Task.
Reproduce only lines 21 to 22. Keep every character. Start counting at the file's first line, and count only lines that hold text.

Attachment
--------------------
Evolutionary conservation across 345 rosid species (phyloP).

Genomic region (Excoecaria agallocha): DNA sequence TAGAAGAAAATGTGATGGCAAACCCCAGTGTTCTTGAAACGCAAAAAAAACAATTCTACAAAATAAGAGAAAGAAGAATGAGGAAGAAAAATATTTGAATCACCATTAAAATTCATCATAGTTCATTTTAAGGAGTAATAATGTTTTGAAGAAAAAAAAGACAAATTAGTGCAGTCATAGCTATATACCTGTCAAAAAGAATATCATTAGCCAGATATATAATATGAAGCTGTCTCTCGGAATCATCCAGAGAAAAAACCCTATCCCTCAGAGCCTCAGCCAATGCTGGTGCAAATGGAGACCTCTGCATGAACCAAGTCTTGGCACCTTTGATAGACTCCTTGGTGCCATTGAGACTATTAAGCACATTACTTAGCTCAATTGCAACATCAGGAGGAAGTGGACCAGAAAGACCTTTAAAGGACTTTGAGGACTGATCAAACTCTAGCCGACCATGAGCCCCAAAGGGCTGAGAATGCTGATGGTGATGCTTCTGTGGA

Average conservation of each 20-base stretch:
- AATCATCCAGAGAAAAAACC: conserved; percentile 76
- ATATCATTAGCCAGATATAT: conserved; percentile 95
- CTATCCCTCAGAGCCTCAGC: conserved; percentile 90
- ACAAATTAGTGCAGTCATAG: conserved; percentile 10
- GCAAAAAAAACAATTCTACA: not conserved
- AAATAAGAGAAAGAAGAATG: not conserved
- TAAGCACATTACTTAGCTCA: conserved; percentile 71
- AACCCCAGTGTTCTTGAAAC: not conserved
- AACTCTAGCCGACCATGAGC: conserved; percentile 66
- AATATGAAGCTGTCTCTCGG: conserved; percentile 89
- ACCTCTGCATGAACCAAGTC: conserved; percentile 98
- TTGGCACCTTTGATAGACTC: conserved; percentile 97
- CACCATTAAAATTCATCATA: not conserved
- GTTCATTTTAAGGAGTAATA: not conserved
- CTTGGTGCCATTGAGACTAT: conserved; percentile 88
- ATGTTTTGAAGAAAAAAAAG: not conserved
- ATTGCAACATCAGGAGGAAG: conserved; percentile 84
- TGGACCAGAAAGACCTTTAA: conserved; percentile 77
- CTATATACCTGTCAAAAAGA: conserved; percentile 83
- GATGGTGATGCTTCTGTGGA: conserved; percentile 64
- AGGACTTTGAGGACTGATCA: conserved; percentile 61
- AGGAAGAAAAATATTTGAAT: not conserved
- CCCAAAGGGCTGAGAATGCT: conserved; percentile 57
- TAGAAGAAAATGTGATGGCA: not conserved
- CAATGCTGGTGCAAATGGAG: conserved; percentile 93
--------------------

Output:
- TGGACCAGAAAGACCTTTAA: conserved; percentile 77
- CTATATACCTGTCAAAAAGA: conserved; percentile 83